This study is a prospective observational study. Each stroke patient (up to 40 patients recruited within 6 hours of symptom onset) will be required to participate for up to 3 months post stroke symptom onset, during which up to a total of 6 assessments will be made. The first four will be recorded whilst the patient is an in-patient under the care of the University Hospitals of Leicester NHS Trust Stroke Service (acute: within 72 hours of symptom onset), the next assessment will be within two weeks post stroke onset, and the final measurement will be between 2 weeks (subacute) and up to a period of 3 month post stroke onset (chronic).
Each healthy volunteer (up to 20) will be required to attend the University of Leicester’s Cardiovascular Research Laboratory for two assessments, spaced over a time period of two weeks.

Once informed consent has been obtained from each participant they will be required to provide basic information about their health and medications. Following which they will be able to continue with the lab based measurements.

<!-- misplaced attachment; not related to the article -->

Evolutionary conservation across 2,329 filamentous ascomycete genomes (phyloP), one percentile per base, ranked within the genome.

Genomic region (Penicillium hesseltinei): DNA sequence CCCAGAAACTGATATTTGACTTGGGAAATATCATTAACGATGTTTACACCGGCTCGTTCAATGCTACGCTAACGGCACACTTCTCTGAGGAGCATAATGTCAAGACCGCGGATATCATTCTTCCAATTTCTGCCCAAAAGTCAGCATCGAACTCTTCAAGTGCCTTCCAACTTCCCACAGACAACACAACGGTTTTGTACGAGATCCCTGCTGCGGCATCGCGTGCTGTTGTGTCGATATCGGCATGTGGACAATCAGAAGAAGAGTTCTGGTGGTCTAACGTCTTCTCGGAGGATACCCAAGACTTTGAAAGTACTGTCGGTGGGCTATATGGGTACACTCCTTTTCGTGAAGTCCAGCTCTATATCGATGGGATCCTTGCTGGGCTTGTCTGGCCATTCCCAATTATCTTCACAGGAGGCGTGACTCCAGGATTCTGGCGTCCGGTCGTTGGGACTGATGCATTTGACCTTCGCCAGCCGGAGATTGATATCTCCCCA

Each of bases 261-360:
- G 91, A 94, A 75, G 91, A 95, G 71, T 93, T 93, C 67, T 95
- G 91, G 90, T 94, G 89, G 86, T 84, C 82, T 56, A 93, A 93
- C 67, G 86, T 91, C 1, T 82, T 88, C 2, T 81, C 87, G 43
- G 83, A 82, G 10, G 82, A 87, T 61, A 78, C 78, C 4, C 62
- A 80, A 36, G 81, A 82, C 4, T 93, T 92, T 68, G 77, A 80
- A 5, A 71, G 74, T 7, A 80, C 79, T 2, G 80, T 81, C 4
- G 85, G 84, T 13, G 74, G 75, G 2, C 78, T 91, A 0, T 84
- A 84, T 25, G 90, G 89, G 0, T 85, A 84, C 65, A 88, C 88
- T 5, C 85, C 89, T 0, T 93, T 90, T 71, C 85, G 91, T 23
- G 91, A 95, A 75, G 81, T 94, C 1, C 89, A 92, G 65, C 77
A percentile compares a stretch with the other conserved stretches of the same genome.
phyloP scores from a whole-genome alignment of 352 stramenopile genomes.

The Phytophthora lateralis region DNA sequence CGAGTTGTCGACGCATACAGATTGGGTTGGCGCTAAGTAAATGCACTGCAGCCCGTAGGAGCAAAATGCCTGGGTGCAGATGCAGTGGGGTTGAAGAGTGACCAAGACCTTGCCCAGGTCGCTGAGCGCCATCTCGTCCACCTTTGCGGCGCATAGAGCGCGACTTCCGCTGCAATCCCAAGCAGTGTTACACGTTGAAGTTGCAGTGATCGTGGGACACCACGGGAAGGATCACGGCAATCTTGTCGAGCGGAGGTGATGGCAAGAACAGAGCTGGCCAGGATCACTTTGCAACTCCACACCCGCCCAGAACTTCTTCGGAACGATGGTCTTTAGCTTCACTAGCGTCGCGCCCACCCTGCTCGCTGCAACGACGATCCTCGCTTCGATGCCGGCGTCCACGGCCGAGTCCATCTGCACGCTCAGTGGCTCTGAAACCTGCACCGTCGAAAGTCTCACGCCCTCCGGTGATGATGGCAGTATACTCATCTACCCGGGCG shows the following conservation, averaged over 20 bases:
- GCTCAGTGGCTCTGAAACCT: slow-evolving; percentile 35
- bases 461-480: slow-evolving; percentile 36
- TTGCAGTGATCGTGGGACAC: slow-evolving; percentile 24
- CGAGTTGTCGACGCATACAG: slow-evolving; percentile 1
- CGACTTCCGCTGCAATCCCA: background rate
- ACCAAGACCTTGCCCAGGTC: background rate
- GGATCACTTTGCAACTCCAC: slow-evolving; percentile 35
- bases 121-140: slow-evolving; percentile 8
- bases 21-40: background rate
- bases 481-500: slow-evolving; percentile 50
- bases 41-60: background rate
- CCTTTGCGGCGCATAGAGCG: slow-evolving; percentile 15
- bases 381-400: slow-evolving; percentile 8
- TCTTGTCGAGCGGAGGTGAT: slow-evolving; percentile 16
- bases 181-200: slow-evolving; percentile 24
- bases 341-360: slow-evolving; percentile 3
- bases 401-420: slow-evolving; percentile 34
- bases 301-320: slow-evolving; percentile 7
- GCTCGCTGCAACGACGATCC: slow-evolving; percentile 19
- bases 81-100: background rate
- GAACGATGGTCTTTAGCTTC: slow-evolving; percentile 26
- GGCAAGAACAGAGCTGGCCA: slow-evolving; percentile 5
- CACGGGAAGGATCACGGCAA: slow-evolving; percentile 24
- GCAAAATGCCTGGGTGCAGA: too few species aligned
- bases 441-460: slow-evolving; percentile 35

Baseline Assessments

For all subjects, initial assessments will be undertaken in a dedicated cardiovascular research laboratory, which is Setupat a controlled temperature (20-24o) and is free from distraction. Casual BP will be measured using a validated cuff device (UA 767). Beat-to-beat BP will be recorded continuously using the Finometer cuff device attached to the middle finger of the non-dominant hand (non-hemiparetic hand in stroke patients). R-R interval will be recorded using a 3-lead ECG, and End tidal CO2 (EtCO2) monitored using small nasal cannulae placed at the base of the nose (Salter Labs, ref 4000) attached to a capnograph (Capnocheck Plus) to monitor the breathing. Simultaneous bilateral recording of the middle cerebral artery (MCA) blood flow velocity will be performed using Transcranial Doppler (TCD) with 2MHz probes using a Viasys Companion ΙII, with the subject lying supine on a couch. The vessel will be located via the temporal bone window, and identified as the MCA by the waveform, its depth, velocity, and direction of flow. A head frame will be used to secure the ultrasound probes in position and to minimise their movement.